Dotted with picturesque tea gardens and rich in natural resources that include the most potent oilfields in the country along the mighty Brahmaputra river, the upper Assam region contributes the highest revenue to the State. It is here that the BJP is making a determined effort to edge out the Asom Gana Parishad (AGP) as the principal Opposition.

For the saffron party, a virtual nonentity until 2004, it is indeed an audacious attempt but certainly not without hope. The AGP, an offshoot of a violent movement against ‘illegal migrants’ from Bangladesh, is a far cry from what it was in its heyday in the 1980s.

So how does one explain the emergence of the BJP, which has no connect to any of the ethnic groups in the State, as a political entity in this belt? Part of the answer lies in the dramatic decline of the Asom Gana Parishad (AGP) which rose like a tide in the 1980s only to fall into pieces gradually. Ironically, most of the prominent leaders of the saffron party were some time or the other known faces of the AGP.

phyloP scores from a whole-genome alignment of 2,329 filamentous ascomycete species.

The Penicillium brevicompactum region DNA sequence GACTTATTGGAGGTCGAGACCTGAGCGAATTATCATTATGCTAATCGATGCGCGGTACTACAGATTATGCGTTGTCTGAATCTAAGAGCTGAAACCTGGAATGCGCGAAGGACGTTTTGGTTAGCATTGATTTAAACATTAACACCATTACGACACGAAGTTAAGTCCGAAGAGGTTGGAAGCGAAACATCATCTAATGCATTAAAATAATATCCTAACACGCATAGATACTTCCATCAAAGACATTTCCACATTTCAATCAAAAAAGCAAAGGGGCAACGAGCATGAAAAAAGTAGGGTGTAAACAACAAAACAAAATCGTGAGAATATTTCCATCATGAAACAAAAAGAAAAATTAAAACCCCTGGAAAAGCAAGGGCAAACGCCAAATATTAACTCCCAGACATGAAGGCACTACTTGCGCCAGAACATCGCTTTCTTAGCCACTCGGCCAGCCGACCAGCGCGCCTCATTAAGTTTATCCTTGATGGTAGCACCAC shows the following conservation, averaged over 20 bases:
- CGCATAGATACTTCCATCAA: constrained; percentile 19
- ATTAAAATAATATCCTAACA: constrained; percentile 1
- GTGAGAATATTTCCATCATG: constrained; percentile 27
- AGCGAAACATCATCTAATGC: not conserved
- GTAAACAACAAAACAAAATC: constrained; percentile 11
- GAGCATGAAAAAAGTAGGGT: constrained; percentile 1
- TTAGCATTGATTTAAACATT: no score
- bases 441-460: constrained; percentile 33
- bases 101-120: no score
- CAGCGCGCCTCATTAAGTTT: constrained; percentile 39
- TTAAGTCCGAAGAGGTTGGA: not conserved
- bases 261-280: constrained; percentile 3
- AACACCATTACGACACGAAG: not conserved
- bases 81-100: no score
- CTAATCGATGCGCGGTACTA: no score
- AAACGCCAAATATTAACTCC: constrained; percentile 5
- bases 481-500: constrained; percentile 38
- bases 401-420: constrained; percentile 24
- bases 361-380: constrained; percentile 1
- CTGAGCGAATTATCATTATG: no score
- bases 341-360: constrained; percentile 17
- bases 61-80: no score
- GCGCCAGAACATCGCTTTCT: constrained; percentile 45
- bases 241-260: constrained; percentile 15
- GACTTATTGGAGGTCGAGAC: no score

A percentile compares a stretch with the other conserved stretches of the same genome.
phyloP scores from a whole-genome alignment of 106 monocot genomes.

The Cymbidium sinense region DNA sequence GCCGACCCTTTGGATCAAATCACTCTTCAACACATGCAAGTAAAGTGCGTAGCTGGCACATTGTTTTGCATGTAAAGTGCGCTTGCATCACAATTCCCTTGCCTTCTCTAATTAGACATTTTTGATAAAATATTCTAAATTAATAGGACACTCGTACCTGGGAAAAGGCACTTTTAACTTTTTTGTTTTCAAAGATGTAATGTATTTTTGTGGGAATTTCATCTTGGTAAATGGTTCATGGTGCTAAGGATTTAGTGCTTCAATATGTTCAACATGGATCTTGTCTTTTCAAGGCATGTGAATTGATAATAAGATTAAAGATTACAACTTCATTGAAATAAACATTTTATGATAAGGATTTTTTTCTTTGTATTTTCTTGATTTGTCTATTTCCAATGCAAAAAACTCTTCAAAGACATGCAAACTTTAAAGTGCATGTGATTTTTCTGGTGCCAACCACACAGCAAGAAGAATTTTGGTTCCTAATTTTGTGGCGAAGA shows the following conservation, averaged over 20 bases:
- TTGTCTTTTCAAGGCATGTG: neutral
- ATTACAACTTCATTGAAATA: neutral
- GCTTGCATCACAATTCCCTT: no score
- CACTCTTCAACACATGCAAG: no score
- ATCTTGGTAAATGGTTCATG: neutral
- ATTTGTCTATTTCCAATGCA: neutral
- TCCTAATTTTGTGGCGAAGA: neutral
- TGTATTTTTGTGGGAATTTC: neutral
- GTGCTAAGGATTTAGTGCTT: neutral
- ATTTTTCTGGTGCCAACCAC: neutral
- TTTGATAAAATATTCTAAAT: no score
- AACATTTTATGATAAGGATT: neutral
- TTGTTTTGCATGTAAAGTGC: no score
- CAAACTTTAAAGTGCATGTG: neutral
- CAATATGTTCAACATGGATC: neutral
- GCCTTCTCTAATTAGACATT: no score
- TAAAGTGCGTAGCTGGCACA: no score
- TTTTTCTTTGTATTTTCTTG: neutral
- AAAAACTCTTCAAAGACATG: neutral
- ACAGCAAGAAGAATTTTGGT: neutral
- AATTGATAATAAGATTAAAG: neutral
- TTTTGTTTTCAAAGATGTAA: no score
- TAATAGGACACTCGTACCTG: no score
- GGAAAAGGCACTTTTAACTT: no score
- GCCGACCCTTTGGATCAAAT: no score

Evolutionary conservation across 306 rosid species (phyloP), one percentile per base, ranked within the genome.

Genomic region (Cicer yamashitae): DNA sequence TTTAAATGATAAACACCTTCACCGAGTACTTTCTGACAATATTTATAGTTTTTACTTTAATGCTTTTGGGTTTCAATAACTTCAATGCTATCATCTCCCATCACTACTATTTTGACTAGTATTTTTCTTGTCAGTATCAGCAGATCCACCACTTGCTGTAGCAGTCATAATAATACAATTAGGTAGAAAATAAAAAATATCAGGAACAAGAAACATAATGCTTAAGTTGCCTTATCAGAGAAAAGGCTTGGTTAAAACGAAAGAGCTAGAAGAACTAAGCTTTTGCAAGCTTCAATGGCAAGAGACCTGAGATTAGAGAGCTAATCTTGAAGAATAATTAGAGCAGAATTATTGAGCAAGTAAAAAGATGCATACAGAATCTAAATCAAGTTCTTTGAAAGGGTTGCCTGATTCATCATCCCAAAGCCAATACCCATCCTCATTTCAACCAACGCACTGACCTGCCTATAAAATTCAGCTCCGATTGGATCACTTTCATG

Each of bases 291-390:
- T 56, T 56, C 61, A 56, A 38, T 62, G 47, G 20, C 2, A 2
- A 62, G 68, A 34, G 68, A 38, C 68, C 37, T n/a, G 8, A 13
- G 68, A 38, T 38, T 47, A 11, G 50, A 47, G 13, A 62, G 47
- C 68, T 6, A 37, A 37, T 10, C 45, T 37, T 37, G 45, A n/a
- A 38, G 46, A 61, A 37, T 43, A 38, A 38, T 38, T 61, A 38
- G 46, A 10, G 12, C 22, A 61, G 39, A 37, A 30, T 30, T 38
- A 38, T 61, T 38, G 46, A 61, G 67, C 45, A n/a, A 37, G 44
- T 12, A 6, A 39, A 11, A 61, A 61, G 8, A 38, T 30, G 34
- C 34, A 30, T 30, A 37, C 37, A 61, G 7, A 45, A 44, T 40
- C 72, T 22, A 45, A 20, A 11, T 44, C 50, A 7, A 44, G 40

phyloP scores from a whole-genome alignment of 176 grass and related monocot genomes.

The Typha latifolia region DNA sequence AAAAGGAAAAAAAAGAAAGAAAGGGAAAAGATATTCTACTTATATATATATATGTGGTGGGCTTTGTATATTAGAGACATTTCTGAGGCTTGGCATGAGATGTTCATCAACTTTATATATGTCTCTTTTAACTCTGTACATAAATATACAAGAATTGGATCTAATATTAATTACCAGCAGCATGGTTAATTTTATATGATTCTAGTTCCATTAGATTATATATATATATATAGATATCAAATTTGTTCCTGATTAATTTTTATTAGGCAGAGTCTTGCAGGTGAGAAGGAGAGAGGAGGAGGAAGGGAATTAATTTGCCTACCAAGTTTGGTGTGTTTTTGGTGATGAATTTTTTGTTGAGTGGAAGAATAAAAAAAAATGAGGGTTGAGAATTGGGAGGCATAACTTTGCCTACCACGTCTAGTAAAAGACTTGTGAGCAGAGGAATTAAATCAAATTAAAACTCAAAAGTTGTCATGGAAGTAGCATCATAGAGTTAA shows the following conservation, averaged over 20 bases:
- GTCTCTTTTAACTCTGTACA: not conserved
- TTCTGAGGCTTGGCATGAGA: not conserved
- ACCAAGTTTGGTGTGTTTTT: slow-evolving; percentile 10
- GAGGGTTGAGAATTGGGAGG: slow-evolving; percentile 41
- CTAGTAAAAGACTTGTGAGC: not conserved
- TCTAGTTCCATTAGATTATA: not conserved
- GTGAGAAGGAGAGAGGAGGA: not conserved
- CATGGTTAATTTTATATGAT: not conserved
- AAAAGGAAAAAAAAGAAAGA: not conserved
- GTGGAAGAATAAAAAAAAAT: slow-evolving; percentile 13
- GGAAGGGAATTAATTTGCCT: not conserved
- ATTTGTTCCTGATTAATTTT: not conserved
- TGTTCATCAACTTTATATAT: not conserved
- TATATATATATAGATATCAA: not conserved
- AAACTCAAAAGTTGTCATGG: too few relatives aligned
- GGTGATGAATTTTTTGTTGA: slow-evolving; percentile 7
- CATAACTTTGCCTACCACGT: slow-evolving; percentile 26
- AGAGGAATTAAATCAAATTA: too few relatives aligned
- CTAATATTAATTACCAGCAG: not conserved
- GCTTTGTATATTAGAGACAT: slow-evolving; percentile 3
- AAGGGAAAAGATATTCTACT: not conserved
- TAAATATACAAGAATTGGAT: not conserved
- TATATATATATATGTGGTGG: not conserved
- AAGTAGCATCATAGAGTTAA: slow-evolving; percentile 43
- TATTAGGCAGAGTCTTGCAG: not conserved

Iqbal Ahmed, a veteran journalist associated with The Sentinel for nearly three decades, says, “The BJP in Assam has risen on the shoulders of the AGP. It conveniently used the AGP to further its agenda by setting it up on issues like the illegal migrants from Bangladesh. Today, the AGP stands discredited and deeply fragmented”.

Former student leader Sarbananda Sonowal was the first known AGP face to jump on to the BJP bandwagon. He was made the party’s State unit president. He was soon followed by the party’s founder-members and former powerful State ministers Chandramohan Patowary and Hiten Goswami.

Slowly but steadily, the BJP is expanding its base by working on the psyche of the people in the State who have been grappling with issues like shrinking economic opportunities.

The BJP has been blocking the Constitution amendment needed to ratify the India-Bangladesh pact on exchange of enclaves on the plea that unless the AGP and the Trinamool are on board it would not support it.

A drive along the national highway 37 from Dibrugarh shows the BJP is leaving nothing to chance to mount a high visible campaign.

Those vociferously supporting Modi want him to be a ‘given a chance’. The tea estate workers who account for a large percentage of voters have traditionally stood by the Congress. However, the emergence of a fiery pro-Marxist, Akhil Gogai, who is seen as an honest leader championing the cause of the tea estate workers, is proving to be a problem.